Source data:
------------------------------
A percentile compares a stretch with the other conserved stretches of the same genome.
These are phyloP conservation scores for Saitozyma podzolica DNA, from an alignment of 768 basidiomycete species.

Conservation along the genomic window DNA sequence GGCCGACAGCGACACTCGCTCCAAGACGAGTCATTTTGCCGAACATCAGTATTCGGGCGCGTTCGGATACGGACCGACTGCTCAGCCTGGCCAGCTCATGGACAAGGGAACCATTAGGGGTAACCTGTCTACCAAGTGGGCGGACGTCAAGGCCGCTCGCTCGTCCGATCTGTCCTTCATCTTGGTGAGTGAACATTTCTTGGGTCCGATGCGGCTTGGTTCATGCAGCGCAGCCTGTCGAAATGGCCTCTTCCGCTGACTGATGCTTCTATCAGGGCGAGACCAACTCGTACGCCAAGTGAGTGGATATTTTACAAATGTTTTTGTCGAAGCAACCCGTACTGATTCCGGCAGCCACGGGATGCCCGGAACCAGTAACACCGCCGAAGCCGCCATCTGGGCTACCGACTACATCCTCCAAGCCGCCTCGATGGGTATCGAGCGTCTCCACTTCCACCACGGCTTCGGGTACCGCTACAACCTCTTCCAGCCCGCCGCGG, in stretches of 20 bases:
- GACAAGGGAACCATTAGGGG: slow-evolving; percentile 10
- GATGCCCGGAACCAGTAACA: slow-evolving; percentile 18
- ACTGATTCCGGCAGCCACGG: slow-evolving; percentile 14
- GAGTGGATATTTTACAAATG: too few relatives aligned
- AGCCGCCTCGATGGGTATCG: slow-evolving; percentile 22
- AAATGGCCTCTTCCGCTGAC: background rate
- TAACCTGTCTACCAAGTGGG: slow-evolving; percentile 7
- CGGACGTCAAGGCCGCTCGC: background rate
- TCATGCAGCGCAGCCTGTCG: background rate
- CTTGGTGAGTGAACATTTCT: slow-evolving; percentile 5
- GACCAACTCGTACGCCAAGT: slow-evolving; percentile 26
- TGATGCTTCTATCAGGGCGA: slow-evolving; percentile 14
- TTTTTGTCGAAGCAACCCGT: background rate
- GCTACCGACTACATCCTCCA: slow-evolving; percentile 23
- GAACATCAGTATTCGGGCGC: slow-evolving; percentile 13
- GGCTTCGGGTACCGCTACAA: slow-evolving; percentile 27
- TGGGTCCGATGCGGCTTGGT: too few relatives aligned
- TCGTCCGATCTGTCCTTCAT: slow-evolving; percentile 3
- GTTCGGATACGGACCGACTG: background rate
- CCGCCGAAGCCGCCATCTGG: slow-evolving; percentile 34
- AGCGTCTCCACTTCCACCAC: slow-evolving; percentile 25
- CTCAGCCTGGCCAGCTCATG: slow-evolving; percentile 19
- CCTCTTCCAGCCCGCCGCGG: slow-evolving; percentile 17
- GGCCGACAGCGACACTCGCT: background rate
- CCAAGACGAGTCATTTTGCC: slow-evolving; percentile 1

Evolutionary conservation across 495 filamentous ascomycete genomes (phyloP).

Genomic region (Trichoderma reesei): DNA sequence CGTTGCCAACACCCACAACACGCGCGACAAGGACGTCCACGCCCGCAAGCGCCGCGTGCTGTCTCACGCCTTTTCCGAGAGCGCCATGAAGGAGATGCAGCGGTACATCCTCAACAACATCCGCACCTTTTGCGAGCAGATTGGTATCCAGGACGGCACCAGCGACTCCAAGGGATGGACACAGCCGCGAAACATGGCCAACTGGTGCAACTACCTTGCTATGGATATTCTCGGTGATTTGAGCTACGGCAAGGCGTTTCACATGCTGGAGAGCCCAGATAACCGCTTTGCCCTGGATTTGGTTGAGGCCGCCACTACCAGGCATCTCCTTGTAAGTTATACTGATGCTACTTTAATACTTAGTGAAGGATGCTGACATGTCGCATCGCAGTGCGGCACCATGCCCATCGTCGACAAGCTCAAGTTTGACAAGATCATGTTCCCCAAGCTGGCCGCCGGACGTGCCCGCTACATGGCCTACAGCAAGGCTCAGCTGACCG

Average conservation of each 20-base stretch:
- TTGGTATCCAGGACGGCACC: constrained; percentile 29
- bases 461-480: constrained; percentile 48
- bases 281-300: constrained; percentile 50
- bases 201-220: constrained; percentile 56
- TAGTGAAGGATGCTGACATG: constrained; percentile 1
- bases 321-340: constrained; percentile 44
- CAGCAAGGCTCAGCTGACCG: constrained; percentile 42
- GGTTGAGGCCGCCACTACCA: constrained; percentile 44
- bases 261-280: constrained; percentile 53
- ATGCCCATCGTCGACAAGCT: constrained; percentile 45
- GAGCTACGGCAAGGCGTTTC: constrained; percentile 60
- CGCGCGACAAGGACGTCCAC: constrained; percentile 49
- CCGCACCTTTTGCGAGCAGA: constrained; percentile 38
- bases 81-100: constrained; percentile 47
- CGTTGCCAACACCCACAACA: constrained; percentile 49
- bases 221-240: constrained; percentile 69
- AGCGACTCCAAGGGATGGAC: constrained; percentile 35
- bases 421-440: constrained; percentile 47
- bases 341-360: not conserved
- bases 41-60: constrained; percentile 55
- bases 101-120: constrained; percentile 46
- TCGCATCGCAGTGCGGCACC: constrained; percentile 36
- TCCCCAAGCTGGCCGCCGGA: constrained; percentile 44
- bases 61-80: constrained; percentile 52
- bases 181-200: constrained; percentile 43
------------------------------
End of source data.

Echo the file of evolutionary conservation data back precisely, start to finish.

A percentile compares a stretch with the other conserved stretches of the same genome.
These are phyloP conservation scores for Saitozyma podzolica DNA, from an alignment of 768 basidiomycete species.

Conservation along the genomic window DNA sequence GGCCGACAGCGACACTCGCTCCAAGACGAGTCATTTTGCCGAACATCAGTATTCGGGCGCGTTCGGATACGGACCGACTGCTCAGCCTGGCCAGCTCATGGACAAGGGAACCATTAGGGGTAACCTGTCTACCAAGTGGGCGGACGTCAAGGCCGCTCGCTCGTCCGATCTGTCCTTCATCTTGGTGAGTGAACATTTCTTGGGTCCGATGCGGCTTGGTTCATGCAGCGCAGCCTGTCGAAATGGCCTCTTCCGCTGACTGATGCTTCTATCAGGGCGAGACCAACTCGTACGCCAAGTGAGTGGATATTTTACAAATGTTTTTGTCGAAGCAACCCGTACTGATTCCGGCAGCCACGGGATGCCCGGAACCAGTAACACCGCCGAAGCCGCCATCTGGGCTACCGACTACATCCTCCAAGCCGCCTCGATGGGTATCGAGCGTCTCCACTTCCACCACGGCTTCGGGTACCGCTACAACCTCTTCCAGCCCGCCGCGG, in stretches of 20 bases:
- GACAAGGGAACCATTAGGGG: slow-evolving; percentile 10
- GATGCCCGGAACCAGTAACA: slow-evolving; percentile 18
- ACTGATTCCGGCAGCCACGG: slow-evolving; percentile 14
- GAGTGGATATTTTACAAATG: too few relatives aligned
- AGCCGCCTCGATGGGTATCG: slow-evolving; percentile 22
- AAATGGCCTCTTCCGCTGAC: background rate
- TAACCTGTCTACCAAGTGGG: slow-evolving; percentile 7
- CGGACGTCAAGGCCGCTCGC: background rate
- TCATGCAGCGCAGCCTGTCG: background rate
- CTTGGTGAGTGAACATTTCT: slow-evolving; percentile 5
- GACCAACTCGTACGCCAAGT: slow-evolving; percentile 26
- TGATGCTTCTATCAGGGCGA: slow-evolving; percentile 14
- TTTTTGTCGAAGCAACCCGT: background rate
- GCTACCGACTACATCCTCCA: slow-evolving; percentile 23
- GAACATCAGTATTCGGGCGC: slow-evolving; percentile 13
- GGCTTCGGGTACCGCTACAA: slow-evolving; percentile 27
- TGGGTCCGATGCGGCTTGGT: too few relatives aligned
- TCGTCCGATCTGTCCTTCAT: slow-evolving; percentile 3
- GTTCGGATACGGACCGACTG: background rate
- CCGCCGAAGCCGCCATCTGG: slow-evolving; percentile 34
- AGCGTCTCCACTTCCACCAC: slow-evolving; percentile 25
- CTCAGCCTGGCCAGCTCATG: slow-evolving; percentile 19
- CCTCTTCCAGCCCGCCGCGG: slow-evolving; percentile 17
- GGCCGACAGCGACACTCGCT: background rate
- CCAAGACGAGTCATTTTGCC: slow-evolving; percentile 1

Evolutionary conservation across 495 filamentous ascomycete genomes (phyloP).

Genomic region (Trichoderma reesei): DNA sequence CGTTGCCAACACCCACAACACGCGCGACAAGGACGTCCACGCCCGCAAGCGCCGCGTGCTGTCTCACGCCTTTTCCGAGAGCGCCATGAAGGAGATGCAGCGGTACATCCTCAACAACATCCGCACCTTTTGCGAGCAGATTGGTATCCAGGACGGCACCAGCGACTCCAAGGGATGGACACAGCCGCGAAACATGGCCAACTGGTGCAACTACCTTGCTATGGATATTCTCGGTGATTTGAGCTACGGCAAGGCGTTTCACATGCTGGAGAGCCCAGATAACCGCTTTGCCCTGGATTTGGTTGAGGCCGCCACTACCAGGCATCTCCTTGTAAGTTATACTGATGCTACTTTAATACTTAGTGAAGGATGCTGACATGTCGCATCGCAGTGCGGCACCATGCCCATCGTCGACAAGCTCAAGTTTGACAAGATCATGTTCCCCAAGCTGGCCGCCGGACGTGCCCGCTACATGGCCTACAGCAAGGCTCAGCTGACCG

Average conservation of each 20-base stretch:
- TTGGTATCCAGGACGGCACC: constrained; percentile 29
- bases 461-480: constrained; percentile 48
- bases 281-300: constrained; percentile 50
- bases 201-220: constrained; percentile 56
- TAGTGAAGGATGCTGACATG: constrained; percentile 1
- bases 321-340: constrained; percentile 44
- CAGCAAGGCTCAGCTGACCG: constrained; percentile 42
- GGTTGAGGCCGCCACTACCA: constrained; percentile 44
- bases 261-280: constrained; percentile 53
- ATGCCCATCGTCGACAAGCT: constrained; percentile 45
- GAGCTACGGCAAGGCGTTTC: constrained; percentile 60
- CGCGCGACAAGGACGTCCAC: constrained; percentile 49
- CCGCACCTTTTGCGAGCAGA: constrained; percentile 38
- bases 81-100: constrained; percentile 47
- CGTTGCCAACACCCACAACA: constrained; percentile 49
- bases 221-240: constrained; percentile 69
- AGCGACTCCAAGGGATGGAC: constrained; percentile 35
- bases 421-440: constrained; percentile 47
- bases 341-360: not conserved
- bases 41-60: constrained; percentile 55
- bases 101-120: constrained; percentile 46
- TCGCATCGCAGTGCGGCACC: constrained; percentile 36
- TCCCCAAGCTGGCCGCCGGA: constrained; percentile 44
- bases 61-80: constrained; percentile 52
- bases 181-200: constrained; percentile 43